This situation seems like it should be straight out of a horror film: you wake up in the middle of the night, completely unable to move. You start to see creepy demon-like figures in the corner of your room, and they may even move toward you, or sit right on top of you!
Sleep paralysis occurs when one’s REM sleep gets disrupted. In case you don’t remember everything from your high school psychology class, we’ll give you a little refresher: REM stands for “rapid eye movement,” and refers to the last of your five sleep stages. REM makes up about 25% of your sleep cycle, and repeats throughout the night.
REM sleep is when your dreams occur. It’s also thought to be involved in the process of storing memories, learning, and balancing mood. If you’ve ever heard anyone emphasize the importance of REM sleep, this is why!
Of course, there are sometimes random disruptions in this paralysis that you may experience. During sleep paralysis, the person is technically conscious and will have their eyes open. Therefore, they experience dreams as if they are hallucinations.
So how do you know if you’ve experienced sleep paralysis? Some of the symptoms include difficulty taking deep breaths, ability to move the eyes and see normally, hallucinations, or feeling incredibly scared.
If you’ve experienced these symptoms, then you may have had an episode of sleep paralysis! Episodes can vary from a few seconds to a few minutes.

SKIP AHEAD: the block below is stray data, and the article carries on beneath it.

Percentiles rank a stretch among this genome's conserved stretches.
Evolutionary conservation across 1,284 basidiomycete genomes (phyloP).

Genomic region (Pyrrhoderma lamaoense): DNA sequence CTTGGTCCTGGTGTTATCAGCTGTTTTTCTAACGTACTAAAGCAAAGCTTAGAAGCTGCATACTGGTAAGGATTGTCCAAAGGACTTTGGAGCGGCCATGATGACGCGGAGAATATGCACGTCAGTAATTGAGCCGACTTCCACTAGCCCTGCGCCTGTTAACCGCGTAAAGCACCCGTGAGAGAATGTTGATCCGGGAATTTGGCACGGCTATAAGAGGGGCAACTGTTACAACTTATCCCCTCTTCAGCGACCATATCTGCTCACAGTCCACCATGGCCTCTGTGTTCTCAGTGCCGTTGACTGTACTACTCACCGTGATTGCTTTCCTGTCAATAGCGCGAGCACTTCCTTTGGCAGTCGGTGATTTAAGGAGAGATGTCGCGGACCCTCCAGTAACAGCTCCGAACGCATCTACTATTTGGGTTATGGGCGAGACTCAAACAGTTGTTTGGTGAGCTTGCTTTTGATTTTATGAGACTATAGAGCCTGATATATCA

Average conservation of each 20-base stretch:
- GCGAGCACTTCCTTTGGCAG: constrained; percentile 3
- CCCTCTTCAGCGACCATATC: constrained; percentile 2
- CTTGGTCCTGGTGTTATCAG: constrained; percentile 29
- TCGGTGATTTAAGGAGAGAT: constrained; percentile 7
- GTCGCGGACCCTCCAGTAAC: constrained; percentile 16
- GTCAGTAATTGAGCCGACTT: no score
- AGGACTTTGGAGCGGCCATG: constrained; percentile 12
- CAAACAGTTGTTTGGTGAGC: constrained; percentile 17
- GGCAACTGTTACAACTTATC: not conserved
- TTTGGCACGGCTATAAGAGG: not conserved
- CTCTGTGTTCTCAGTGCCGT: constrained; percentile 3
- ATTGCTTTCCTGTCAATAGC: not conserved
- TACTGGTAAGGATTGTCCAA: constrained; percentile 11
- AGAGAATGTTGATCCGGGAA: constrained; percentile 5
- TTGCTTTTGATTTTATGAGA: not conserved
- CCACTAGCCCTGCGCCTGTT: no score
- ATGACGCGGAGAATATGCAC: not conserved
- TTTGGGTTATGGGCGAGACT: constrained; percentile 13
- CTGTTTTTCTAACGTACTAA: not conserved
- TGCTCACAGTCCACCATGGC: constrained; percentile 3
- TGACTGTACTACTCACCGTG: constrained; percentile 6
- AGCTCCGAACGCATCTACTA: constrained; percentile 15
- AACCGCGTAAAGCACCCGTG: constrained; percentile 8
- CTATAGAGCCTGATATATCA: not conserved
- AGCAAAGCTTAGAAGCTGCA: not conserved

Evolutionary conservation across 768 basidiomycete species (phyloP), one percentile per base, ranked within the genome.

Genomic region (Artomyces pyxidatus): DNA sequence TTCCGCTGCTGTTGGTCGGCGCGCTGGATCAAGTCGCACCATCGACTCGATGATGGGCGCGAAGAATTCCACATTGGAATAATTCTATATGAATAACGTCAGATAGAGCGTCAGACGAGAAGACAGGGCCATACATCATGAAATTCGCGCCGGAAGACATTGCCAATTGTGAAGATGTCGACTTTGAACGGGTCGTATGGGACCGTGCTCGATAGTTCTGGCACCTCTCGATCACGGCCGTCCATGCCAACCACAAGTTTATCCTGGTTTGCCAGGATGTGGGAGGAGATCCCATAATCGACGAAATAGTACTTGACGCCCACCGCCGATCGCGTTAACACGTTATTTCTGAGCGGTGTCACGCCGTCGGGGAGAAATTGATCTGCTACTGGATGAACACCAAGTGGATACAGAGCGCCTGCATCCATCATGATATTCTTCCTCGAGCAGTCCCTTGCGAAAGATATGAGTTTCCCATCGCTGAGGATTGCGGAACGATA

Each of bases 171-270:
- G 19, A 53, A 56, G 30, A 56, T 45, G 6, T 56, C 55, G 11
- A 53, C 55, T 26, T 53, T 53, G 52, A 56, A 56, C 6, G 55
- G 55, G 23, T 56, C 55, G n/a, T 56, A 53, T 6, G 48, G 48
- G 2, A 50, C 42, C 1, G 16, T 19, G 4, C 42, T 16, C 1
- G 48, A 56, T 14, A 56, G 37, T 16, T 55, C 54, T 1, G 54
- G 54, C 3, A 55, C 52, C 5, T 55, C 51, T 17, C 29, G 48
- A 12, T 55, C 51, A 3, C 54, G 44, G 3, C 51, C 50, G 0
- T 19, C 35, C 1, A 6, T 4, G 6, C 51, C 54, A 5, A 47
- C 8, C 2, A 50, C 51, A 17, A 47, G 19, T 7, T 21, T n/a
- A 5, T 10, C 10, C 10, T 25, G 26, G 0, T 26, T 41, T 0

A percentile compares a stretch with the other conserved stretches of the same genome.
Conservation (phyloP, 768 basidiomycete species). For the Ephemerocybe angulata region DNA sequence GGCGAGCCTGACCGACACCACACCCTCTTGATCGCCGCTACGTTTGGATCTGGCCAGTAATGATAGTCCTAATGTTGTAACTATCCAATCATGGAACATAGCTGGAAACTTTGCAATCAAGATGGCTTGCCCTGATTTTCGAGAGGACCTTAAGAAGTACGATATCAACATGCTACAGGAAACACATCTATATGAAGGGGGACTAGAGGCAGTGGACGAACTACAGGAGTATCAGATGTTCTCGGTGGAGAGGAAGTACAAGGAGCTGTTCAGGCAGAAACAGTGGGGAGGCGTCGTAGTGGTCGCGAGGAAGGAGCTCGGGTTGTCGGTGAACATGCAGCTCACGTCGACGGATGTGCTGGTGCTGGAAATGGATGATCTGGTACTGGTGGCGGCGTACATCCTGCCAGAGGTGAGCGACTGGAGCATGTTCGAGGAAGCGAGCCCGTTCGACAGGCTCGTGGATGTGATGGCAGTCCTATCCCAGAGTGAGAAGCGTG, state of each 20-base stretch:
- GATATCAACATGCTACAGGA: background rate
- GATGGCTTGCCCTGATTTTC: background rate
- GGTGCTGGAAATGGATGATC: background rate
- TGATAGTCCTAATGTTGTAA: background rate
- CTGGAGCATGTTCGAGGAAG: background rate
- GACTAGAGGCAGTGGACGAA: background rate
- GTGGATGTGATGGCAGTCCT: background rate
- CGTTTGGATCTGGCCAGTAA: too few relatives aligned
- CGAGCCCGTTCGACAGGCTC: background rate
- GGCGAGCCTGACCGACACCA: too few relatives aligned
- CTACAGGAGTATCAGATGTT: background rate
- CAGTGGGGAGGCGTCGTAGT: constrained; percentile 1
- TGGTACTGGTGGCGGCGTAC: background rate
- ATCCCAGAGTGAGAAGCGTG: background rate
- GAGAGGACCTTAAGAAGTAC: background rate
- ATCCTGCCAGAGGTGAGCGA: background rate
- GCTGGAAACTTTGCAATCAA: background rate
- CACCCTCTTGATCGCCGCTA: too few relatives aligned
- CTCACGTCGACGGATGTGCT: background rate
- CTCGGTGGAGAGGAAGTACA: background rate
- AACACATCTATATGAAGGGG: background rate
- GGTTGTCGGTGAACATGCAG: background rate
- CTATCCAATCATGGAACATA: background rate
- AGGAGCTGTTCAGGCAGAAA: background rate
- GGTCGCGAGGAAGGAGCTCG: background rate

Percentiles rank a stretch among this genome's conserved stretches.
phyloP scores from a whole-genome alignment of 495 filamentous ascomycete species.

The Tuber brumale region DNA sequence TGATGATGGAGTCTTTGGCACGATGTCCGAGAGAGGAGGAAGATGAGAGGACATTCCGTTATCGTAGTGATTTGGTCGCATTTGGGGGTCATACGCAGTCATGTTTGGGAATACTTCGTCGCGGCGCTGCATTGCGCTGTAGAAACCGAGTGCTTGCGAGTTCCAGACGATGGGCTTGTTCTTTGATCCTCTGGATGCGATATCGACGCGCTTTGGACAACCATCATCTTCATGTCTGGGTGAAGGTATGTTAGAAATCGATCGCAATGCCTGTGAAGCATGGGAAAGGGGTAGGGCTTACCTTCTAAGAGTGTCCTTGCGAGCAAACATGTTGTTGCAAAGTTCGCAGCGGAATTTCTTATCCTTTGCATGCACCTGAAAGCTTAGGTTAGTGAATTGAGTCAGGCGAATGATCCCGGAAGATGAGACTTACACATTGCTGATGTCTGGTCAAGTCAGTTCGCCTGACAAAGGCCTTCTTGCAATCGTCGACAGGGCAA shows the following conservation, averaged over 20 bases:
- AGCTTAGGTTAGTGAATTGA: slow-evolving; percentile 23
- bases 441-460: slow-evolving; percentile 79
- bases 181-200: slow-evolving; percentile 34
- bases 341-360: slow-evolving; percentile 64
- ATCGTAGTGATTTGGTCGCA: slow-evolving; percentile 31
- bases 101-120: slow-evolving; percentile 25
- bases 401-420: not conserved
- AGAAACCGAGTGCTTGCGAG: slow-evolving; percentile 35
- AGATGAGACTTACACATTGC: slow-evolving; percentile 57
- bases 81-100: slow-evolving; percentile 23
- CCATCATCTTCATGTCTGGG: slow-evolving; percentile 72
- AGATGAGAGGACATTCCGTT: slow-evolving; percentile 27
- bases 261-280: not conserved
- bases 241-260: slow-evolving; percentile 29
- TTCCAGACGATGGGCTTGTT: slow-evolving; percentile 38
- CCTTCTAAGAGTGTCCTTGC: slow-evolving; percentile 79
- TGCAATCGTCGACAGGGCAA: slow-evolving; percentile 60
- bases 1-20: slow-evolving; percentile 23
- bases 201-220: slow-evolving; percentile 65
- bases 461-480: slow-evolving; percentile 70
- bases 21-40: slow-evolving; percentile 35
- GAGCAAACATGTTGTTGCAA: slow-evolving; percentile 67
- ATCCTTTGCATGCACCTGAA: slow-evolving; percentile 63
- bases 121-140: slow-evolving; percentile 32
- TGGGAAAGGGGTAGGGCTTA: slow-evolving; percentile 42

It’s also important to remember that evolution occurs very slowly in the human body. The implication of this is that your body goes into emergency mode after experiencing paralysis and difficulty breathing and therefore will try to alert you by interpreting this in the most terrifying ways possible.
Different cultures have different folklore relating to sleep paralysis, and they’re all pretty terrifying! In Brazil, for example, a creature called “Pisadeira” has long fingernails and comes into people’s homes at night and sits on their chests.
In Newfoundland, Canada, sleep paralysis manifests itself as an old hag who also sits on the sleeping person.
Everyone experiences sleep paralysis differently, but one person describes a particular experience as such:
“I was laying on my left side and started to feel that pressure on my chest. When I realized I was paralyzed and started panicking, something whispered in my ear, ‘just coming in to say goodnight.’ That’s when I felt like something was pushing me towards the edge of my bed.”
The simplest way to get out of paralysis is by wiggling your toe or clenching your fist, since most of the paralysis happens in the chest, stomach and throat. It will probably feel like an eternity, but it should eventually work!
Another tactic is to not fight back, as this will make your panic feelings even more intense. It’s easier said than done, but staying calm is the best course of action!
Most people only experience sleep paralysis every so often, but if you’re experiencing terrifying hallucinations on a regular basis, it might be time to give your doctor a visit. You should also see your doctor if you’re experiencing sudden sleepiness during the day, or if you’re struggling to get enough sleep at night because of your sleep paralysis.
Of course, if you want to try to prevent sleep paralysis, it’s always good to get a full night’s sleep, get regular exercise, and to make sure you have a regular sleep schedule that includes a comfortable place to rest your head!